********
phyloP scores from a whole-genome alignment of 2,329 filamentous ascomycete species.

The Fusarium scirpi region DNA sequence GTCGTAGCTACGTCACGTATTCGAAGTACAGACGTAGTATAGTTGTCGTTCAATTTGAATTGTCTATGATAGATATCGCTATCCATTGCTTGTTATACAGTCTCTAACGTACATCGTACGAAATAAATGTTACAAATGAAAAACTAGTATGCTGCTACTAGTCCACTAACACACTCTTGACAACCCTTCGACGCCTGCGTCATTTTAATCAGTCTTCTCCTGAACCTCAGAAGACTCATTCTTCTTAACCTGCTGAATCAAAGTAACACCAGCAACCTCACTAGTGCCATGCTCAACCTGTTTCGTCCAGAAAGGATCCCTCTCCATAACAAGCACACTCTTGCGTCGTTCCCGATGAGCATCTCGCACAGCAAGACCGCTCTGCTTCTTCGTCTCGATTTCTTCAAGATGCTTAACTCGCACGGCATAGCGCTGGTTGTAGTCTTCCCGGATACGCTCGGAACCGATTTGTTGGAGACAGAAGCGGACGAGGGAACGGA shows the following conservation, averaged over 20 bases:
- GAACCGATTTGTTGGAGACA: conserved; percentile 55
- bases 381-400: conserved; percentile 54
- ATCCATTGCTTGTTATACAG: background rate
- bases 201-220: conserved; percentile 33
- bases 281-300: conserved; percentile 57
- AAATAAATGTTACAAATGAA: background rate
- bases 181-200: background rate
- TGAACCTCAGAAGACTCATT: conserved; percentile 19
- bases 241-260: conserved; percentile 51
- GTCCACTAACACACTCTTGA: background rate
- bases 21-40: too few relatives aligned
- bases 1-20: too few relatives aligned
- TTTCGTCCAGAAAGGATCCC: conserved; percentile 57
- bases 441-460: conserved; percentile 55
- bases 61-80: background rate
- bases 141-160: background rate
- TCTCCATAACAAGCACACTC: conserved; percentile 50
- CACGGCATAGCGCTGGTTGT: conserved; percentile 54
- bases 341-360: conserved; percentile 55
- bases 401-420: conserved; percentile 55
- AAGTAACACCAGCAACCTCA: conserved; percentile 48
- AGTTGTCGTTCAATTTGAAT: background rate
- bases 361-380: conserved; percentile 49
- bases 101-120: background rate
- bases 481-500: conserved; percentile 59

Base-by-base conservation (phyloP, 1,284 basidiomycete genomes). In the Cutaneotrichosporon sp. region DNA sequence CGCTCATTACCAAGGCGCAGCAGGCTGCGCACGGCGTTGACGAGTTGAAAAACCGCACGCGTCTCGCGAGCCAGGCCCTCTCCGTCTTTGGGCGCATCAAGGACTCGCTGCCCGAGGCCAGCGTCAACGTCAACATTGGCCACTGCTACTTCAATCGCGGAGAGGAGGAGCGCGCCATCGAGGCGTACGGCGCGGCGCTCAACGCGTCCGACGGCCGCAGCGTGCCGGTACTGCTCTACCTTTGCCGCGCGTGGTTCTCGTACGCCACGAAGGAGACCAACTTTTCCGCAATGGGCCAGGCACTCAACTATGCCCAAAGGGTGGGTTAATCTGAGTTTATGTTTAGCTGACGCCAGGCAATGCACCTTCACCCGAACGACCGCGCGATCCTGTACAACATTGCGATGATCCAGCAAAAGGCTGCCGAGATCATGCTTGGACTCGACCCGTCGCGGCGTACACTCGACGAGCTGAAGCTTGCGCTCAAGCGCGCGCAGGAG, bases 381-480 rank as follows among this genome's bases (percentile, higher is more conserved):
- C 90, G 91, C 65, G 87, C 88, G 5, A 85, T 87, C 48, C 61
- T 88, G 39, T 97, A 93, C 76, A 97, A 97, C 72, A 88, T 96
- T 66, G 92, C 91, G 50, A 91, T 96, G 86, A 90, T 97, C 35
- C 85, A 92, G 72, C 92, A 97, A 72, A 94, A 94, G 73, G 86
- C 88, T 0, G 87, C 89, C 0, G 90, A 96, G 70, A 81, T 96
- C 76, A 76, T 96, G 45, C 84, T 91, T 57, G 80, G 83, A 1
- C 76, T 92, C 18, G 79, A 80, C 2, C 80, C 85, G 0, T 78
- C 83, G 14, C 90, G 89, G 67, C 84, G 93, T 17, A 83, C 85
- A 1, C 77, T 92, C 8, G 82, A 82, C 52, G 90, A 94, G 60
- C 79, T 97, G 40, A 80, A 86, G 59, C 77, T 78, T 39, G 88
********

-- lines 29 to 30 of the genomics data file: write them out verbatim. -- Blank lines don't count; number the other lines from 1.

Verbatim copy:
- C 90, G 91, C 65, G 87, C 88, G 5, A 85, T 87, C 48, C 61
- T 88, G 39, T 97, A 93, C 76, A 97, A 97, C 72, A 88, T 96